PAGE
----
This is the album that started it all, by the band that started it all. Black Sabbath were the first heavy metal band. That is a historical fact. The way they went about creating their music, utilising the diminished 5th chord, also known as the tri-tone, to create powerful evil music. Their dark lyrics further fuelled this completely original sound and made them the pioneers of the heavy metal genre that we love so much.
Formed in Birmingham, England, Black Sabbath are the blueprint for every heavy metal band to follow. Comprised of vocalist Ozzy Osbourne, guitarist Tony Iommi, bassist Geezer Butler, and drummer Bill Ward, the band really set the standard of what is expected in the heavy metal genre with this, their eponymous debut album released in 1970.
The album opens with the band’s title song, Black Sabbath and is simply one of the darkest, most haunting songs every composed by human kind. The simple guitar notes conjure up images of fog across a graveyard and the rolling drums imply a seriously foreboding atmosphere. When Ozzy’s vocals kick in, the effect is complete and his signature wailing really adds to the doom effect. As the song continues it speeds up and the feel of sheer panic reverberates through the speakers. Songs that can elicit serious emotion in people are rare to find. Here is one of the best, it is simply astounding.
Next up is The Wizard, a song which is a slight departure from the previous song, yet still keeping a dark theme. Beginning with a harmonica line to create the atmosphere, a misty morning image is conjured up. This song’s subject is a wizard who wanders the land, casting magic as he goes and the effect created by the music certainly brings that image to mind. Iommi’s guitar in particular is astounding in this song and backs up the vocals perfectly. The tight rhythm section of Butler and Ward really hold the song together with Ward’s fantastic fills adding serious percussive colour.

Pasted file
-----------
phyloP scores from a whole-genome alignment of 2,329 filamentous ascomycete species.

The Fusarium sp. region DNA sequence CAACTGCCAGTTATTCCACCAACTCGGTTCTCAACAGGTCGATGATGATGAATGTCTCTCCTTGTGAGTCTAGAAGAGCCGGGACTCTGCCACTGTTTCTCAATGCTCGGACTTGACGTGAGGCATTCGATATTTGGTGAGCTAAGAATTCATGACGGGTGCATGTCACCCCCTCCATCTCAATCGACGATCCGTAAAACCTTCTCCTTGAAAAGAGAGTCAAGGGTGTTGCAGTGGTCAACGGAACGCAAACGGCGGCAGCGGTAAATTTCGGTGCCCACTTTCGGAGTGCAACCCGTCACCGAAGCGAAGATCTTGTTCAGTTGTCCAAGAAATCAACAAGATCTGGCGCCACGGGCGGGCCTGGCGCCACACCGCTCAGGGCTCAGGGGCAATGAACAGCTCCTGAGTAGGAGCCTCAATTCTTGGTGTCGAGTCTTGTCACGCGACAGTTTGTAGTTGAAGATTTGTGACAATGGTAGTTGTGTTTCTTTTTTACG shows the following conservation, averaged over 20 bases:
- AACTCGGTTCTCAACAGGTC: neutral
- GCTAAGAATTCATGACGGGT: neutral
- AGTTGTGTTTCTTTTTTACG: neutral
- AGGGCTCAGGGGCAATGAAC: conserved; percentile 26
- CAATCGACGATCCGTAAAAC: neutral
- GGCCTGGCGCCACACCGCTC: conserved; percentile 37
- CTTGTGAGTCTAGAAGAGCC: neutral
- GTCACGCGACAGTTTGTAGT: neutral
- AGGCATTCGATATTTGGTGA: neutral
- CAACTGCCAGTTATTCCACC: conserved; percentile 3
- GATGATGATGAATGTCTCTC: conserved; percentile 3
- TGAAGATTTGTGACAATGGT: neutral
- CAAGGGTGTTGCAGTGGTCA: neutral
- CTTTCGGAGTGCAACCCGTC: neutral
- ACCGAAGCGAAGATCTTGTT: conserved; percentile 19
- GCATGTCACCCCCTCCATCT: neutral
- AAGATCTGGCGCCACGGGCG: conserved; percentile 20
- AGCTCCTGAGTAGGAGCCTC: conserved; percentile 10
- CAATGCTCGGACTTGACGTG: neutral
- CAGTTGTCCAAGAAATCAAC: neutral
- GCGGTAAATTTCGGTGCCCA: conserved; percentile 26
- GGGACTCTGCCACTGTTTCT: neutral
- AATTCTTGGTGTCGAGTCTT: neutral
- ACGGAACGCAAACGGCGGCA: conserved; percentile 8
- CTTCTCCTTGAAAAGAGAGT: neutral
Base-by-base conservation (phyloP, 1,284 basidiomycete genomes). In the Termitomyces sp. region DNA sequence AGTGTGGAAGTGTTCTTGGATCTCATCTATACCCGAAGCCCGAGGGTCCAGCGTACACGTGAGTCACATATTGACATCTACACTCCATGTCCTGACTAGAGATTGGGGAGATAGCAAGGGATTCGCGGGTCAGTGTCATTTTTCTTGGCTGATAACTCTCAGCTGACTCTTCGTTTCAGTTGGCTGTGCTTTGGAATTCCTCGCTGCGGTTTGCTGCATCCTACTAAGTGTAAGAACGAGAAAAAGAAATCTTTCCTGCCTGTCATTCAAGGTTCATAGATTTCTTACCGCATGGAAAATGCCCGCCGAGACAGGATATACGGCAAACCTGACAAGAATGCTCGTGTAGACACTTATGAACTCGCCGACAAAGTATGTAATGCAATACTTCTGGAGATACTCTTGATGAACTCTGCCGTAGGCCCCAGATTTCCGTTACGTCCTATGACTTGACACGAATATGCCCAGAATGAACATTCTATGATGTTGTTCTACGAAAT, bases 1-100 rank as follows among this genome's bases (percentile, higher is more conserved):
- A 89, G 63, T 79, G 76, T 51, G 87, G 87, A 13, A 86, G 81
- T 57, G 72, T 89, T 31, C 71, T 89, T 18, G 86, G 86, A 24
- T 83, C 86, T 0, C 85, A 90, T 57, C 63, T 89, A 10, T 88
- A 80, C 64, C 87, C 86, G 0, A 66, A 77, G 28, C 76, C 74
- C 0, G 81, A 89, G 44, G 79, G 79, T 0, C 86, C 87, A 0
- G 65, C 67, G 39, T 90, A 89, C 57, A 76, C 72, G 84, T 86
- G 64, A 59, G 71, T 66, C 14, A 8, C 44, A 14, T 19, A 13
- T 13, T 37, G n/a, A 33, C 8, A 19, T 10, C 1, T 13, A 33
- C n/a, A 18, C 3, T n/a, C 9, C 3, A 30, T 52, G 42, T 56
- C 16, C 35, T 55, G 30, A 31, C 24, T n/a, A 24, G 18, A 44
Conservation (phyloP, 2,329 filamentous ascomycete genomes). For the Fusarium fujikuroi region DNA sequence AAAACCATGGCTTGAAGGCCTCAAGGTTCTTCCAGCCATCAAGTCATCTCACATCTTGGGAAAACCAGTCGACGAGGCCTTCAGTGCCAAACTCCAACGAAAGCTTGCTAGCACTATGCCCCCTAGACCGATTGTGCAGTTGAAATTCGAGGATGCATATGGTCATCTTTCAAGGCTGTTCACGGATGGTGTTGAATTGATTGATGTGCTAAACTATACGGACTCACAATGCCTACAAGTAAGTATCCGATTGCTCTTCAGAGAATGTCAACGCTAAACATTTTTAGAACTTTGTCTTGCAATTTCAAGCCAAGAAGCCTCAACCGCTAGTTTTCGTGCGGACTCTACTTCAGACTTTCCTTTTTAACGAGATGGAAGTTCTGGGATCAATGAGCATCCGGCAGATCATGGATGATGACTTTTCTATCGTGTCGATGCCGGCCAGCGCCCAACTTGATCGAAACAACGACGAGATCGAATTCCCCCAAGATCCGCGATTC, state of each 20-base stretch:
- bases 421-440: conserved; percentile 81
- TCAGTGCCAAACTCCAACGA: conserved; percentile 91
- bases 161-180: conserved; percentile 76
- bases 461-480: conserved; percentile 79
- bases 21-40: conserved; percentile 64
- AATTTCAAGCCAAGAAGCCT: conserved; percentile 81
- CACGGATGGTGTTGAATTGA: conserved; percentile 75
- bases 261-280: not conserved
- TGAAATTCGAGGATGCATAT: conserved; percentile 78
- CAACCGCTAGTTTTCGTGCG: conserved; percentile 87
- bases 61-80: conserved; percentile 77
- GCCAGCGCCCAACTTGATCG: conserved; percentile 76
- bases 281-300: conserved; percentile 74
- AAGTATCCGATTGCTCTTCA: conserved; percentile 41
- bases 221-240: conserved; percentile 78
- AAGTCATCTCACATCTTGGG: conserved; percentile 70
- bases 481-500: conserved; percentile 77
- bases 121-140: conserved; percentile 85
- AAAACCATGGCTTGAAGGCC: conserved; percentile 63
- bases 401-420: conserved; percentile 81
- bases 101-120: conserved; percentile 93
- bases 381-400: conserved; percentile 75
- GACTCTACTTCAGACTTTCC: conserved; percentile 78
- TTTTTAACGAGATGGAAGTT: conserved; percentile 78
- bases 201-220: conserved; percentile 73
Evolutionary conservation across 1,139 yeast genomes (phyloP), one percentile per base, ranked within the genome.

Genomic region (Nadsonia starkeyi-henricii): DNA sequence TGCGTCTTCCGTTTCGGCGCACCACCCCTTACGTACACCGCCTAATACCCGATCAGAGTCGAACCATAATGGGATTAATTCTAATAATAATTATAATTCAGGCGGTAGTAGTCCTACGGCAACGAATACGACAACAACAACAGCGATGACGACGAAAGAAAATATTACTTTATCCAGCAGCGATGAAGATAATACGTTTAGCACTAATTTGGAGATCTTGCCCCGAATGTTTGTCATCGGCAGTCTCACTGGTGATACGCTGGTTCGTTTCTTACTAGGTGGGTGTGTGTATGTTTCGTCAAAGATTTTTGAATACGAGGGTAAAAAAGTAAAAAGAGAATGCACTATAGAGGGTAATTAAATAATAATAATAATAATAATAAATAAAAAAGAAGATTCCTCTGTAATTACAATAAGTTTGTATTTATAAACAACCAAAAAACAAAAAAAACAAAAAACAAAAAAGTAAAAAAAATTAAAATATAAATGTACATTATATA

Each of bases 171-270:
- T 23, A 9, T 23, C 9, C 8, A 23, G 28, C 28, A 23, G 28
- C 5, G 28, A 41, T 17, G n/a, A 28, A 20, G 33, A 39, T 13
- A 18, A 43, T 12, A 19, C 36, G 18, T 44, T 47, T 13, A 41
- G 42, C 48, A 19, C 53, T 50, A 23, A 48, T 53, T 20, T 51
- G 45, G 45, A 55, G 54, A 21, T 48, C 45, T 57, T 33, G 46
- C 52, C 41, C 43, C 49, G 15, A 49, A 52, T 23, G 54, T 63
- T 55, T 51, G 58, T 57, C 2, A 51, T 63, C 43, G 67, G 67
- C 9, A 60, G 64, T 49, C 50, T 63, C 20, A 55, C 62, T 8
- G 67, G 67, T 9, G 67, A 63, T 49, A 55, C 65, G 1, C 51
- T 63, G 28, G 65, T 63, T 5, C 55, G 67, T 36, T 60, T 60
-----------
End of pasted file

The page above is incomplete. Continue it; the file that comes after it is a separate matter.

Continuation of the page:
Following this is the wonderfully bluesy Behind The Wall Of Sleep, which shows Sabbath’s roots as a blues and R&B band. The groove in this song is fantastic and consistent, which allows Ozzy’s vocals to float over the top and create an eerie effect. The simple guitar riffs here bring the song out more and allow it to flourish. This song was one of the highlight’s of Sabbath’s Download 2012 headlining set last year, and it is good to hear the live version was so faithful to this album.
Up next is N.I.B. which kicks off with a fantastic bass solo, and it’s funk factor is up there with any Motown bassline in history. The bass then distorts and leads the guitar and vocals into a rip-roaring blues-metal song. Ozzy’s vocals take the lead as the song goes on, really showing the strength of having a truly unique frontman.
Next track along is Evil Woman, a real old school rock and roll song. This song just swings from start to finish and it’s groove belies Sabbath’s evil subject matter, regarding a devil woman who plays games with all the men in her life. This is quite a relatable topic for the fans of the music, and allows Sabbath to reach a more commercial audience, with the rock and roll sound and the identifiable lyrics. This is probably the surprise highlight of the album.
Following on from this is the dark, haunting acoustic-led Sleeping Village. After the spooky intro a heavy slow tempo descends with quite an upbeat feel. It is an interesting combination and shows Sabbath’s true musicianship and versatility as a band. The song then breaks down into a jazz type pattern where the shuffling drums anchor a wonderful guitar lead line. It’s just a fantastic aural experience and totally unexpected.
Then we come to Warning, a fantastic dark blues song. Ozzy’s vocals are on top form here and fly over the top of the wonderful guitar line, contrasting yet complimenting each other. The chorus in particular has a fantastic melody which gets stuck in the head of the listener for days. The amazing guitar solo is a treat for the ears and further serves to remind that Tony Iommi is one of the greatest and most influential guitarists of all time.
Finishing the album is Wicked World which is just classic Sabbath; dark and bluesy rock and roll, with fantastic progressive mid sections. The chugging guitar underpins a shockingly simple vocal melody and this is one of the most catchy songs on the album. The song then delves into completely progressive territory and becomes an utter masterpiece. What a fantastic way to close an album.
In closing, this is most likely the greatest debut of all time. 42 years on from its release, it still inspires and entertains listeners in equal measure. For a debut album to become this important to the future of a genre is almost unbelievable. Then you remember it is Black Sabbath. The band that started metal. Without them, there would be no true heavy metal, and for that, we should be eternally grateful.